Game 6: Cap­i­tals at Pen­guins, to­mor­row, 7:30 p.m., NBC Sports Net­work | Pitts­burgh leads se­ries, 3-2

The Washington Post Sunday - - SPORTS - BY JESSE DOUGHERTY jesse.dougherty@wash­post.com

‘Flower’ out to dry: Caps fi­nally solve Pen­guins goalie Fleury, and Ver­i­zon fans let him hear about it.

For the first time all se­ries, four Cap­i­tals goals sat on the score­board and Marc-An­dre Fleury was at the cen­ter of at­ten­tion for the wrong rea­sons.

Fleury, the Pen­guins’ goal­tender, spent the pre­vi­ous four games bend­ing but not breaking, us­ing ev­ery bit of his flex­i­bil­ity to help shove the Cap­i­tals into a 3-1 hole in a se­ries that was nearly de­cided Satur­day night. But then he cracked just a lit­tle bit, then cracked some more, and soon the Cap­i­tals were toss­ing pucks into his net on their way to a sea­son-ex­tend­ing 4-2 win at Ver­i­zon Cen­ter.

The Cap­i­tals’ crowd turned those four goals into mud they could sling in Fleury’s di­rec­tion. They filled the arena with a smooth, deep-throated chant of his name, singing the first syl­la­ble — “Fleur” be­fore punc­tu­at­ing each taunt with a drawn-out “eee.” And Fleury just kept bounc­ing his weight back and forth be­tween the pipes, wait­ing for a save to get his se­ries back on track.

“Just to­day, in gen­eral, prob­a­bly was my worst one in all the play­offs, I think,” Fleury said after the game. “I don’t know, I kind of want to for­get about it quickly and move on.”

This time last year, the Pen­guins were bury­ing the Cap­i­tals while Fleury sat on the bench. He lost his start­ing spot — the one he held while lead­ing the Pen­guins to a Stan­ley Cup in 2009 — to Matt Mur­ray, and it was Mur­ray who lifted the Pen­guins to an­other Stan­ley Cup. Fleury and Mur­ray then shared the net this sea­son, and the 22-year-old Mur­ray was lined up to be the start­ing goal­tender for this play­off run.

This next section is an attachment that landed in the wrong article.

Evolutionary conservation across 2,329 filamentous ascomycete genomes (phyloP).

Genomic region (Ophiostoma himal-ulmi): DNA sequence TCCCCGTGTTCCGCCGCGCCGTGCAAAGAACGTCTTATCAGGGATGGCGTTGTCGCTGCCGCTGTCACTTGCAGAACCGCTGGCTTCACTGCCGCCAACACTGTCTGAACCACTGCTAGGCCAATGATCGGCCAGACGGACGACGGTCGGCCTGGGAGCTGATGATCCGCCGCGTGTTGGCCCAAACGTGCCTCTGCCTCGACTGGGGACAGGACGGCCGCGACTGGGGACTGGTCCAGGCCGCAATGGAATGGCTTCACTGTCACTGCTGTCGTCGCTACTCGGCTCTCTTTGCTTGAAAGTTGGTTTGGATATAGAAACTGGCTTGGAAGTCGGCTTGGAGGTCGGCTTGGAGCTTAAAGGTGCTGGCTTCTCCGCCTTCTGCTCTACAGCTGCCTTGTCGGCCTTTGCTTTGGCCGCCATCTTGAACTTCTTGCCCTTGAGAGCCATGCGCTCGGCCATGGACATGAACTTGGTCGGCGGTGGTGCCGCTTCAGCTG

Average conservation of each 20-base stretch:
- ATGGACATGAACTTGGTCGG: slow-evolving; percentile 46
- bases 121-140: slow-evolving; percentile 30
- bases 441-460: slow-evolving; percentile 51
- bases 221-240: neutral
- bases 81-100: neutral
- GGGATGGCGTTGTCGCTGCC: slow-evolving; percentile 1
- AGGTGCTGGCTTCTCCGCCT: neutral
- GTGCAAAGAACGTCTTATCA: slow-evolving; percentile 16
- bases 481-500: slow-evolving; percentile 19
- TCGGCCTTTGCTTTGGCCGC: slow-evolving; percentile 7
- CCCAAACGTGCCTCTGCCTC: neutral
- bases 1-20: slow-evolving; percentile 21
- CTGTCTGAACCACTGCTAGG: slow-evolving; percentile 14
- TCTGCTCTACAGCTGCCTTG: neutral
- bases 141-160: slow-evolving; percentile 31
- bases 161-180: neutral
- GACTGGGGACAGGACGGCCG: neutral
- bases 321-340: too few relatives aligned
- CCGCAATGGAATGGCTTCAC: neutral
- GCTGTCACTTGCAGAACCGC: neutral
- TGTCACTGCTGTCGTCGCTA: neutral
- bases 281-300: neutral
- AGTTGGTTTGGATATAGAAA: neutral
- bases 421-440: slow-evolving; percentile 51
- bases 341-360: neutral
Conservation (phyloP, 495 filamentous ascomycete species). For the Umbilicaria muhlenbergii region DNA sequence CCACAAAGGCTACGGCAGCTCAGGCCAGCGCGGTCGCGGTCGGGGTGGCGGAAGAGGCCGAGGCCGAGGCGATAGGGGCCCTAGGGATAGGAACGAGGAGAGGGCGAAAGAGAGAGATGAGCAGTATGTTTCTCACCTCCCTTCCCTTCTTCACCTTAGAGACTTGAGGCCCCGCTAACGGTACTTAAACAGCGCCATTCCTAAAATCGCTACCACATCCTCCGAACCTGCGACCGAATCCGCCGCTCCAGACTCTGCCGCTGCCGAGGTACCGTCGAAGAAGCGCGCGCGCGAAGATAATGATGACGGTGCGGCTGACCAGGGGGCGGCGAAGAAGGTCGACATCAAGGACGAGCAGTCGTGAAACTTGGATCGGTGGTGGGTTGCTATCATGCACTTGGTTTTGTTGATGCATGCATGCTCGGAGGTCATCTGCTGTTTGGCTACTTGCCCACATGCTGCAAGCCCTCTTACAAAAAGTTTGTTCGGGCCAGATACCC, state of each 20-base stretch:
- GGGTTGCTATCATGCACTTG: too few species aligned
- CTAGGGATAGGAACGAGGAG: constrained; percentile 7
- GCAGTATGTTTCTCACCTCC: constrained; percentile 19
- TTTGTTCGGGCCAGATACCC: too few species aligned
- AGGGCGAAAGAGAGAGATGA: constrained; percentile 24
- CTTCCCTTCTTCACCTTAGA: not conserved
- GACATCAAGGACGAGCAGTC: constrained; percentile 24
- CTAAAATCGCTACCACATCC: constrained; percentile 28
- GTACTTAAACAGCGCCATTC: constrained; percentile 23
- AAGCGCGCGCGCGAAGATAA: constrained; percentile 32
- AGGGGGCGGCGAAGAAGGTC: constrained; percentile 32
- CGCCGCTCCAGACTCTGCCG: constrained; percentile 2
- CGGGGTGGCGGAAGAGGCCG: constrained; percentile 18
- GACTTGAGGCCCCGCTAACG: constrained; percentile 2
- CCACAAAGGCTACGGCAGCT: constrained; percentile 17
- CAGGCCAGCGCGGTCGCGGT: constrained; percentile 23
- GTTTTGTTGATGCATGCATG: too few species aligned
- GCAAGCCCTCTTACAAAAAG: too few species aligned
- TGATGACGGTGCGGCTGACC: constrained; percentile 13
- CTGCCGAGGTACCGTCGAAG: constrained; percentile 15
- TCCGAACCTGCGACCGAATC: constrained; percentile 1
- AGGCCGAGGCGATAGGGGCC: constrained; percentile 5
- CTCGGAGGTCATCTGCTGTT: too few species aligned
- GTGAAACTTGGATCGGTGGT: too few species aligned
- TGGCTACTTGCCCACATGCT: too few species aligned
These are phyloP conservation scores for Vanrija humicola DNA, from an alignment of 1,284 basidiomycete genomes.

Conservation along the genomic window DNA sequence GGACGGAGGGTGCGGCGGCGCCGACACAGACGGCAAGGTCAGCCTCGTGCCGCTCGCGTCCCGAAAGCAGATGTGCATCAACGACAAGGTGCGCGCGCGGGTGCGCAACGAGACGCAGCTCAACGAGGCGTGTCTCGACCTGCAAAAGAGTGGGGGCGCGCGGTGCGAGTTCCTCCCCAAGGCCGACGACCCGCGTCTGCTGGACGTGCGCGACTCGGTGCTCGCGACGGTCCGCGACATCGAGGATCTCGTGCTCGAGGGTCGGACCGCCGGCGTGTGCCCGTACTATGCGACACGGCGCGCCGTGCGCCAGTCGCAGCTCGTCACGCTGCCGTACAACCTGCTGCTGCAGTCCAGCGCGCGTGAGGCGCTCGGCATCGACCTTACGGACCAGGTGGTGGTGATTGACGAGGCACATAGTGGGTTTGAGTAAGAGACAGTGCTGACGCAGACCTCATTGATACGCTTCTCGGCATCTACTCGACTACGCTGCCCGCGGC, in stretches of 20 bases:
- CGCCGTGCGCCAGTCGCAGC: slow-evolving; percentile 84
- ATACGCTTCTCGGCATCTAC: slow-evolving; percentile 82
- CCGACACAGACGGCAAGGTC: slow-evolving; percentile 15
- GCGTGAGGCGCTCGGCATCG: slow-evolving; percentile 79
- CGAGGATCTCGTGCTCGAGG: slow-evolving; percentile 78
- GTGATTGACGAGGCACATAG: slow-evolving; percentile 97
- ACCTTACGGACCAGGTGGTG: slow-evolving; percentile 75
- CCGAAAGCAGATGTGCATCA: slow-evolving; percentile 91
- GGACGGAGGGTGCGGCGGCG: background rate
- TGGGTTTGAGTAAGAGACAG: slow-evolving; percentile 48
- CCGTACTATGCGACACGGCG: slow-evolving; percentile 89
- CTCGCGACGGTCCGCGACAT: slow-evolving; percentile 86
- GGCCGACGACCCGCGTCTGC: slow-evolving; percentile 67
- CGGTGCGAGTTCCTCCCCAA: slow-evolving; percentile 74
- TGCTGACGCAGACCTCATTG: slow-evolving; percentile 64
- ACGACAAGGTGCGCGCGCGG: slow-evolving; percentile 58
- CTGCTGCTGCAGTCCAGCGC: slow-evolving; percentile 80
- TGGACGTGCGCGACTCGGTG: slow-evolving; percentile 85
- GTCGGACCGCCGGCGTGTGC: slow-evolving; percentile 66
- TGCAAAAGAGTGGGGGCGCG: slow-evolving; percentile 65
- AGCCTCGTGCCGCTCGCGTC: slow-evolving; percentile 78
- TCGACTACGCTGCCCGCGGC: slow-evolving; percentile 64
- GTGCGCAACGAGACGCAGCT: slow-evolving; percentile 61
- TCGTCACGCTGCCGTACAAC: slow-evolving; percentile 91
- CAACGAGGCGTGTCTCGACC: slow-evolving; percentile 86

That was un­til he was in­jured while warm­ing up for the Pen­guins’ play­off opener against the Blue Jack­ets. The 32-year-old Fleury jumped back into net and paced the Pen­guins to a 4-1 se­ries win over Colum­bus, al­low­ing two or fewer goals in three of the games. He was even sharper in the first four games of this se­ries, not al­low­ing the Cap­i­tals to top three goals in any con­test.

He made 32 saves and al­lowed two goals in Game 1. He made 34 saves and al­lowed two goals in Game 2, stand­ing on his head while the Cap­i­tals pep­pered him with four point-blank at­tempts in a 20-sec­ond span. He made 36 saves and al­lowed two goals in Game 4.

And then he started to tear at the seams in Game 5, even if those in front of him shoul­dered re­spon­si­bil­ity. Fleury ul­ti­mately al­lowed four goals and made a se­ries-low 28 saves.

“We left Flower out to dry a bit,” Pen­guins cen­ter Nick Bonino said, re­fer­ring to Fleury by his nick­name. “He can only make so many saves.”

Bonino also ex­plained that the Cap­i­tals spent too much time in the Pen­guins’ zone. The Pen­guins were not lim­it­ing the Cap­i­tals to just one op­por­tu­nity, which proved es­pe­cially crit­i­cal after the Pen­guins car­ried a 2-1 lead into the third pe­riod.

The Cap­i­tals’ first third-pe­riod goal came when Nick­las Back­strom fired the puck past Fleury’s glove, and Fleury thought he should have made the save. The next two were a prod­uct of not clear­ing the puck after ini­tial chances: Evgeny Kuznetsov buried an odd-an­gle goal after Mar­cus Jo­hans­son’s shot was blocked, and Alex Ovechkin whis­tled a sec­ond-chance shot into the net 27 sec­onds later. By that time, the se­ries was al­ready swing­ing back to Pitts­burgh for Game 6 on Mon­day.

“I thought he was solid,” Pen­guins Coach Mike Sul­li­van said. “He’s made save after save for us. The goals they scored were good goals. I think we can do a bet­ter job in front of him.”

Ear­lier in the game, be­fore the Cap­i­tals’ late of­fen­sive out­burst, pock­ets of Pen­guins fans ser­e­naded Braden Holtby with that same brood­ing chant.

It came after Holtby al­lowed a Carl Hagelin goal in the first pe­riod, and again after Phil Kes­sel beat him on a power play in the sec­ond. But un­til any Holtby jeers could re­turn, the name was re­placed by Fleury’s, and it was the Cap­i­tals fans tak­ing their turn — and their build­ing back.

The swing showed how much this se­ries hinges on two play­ers’ abil­i­ties to block pucks. This time, Fleury found him­self on the wrong end of that.

“That wasn’t our best and it’s dis­ap­point­ing to not fin­ish it off,” Fleury said. “We had a chance at it, but I think every­one can agree that we’re go­ing to put it be­hind and move on.”

PHOTOS BY JOHN MCDONNELL/THE WASHINGTON POST

Washington’s Alex Ovechkin and Pitts­burgh’s Pa­tric Horn­qvist vie for a loose puck dur­ing the sec­ond pe­riod Satur­day night. Ovechkin scored a third-pe­riod goal to put the Caps ahead by the fi­nal mar­gin, 4-2.

Pitts­burgh goalie Marc-An­dreFleury de­fends this shot by An­dre Bu­rakovsky but let in a se­ries-high four goals Satur­day night.

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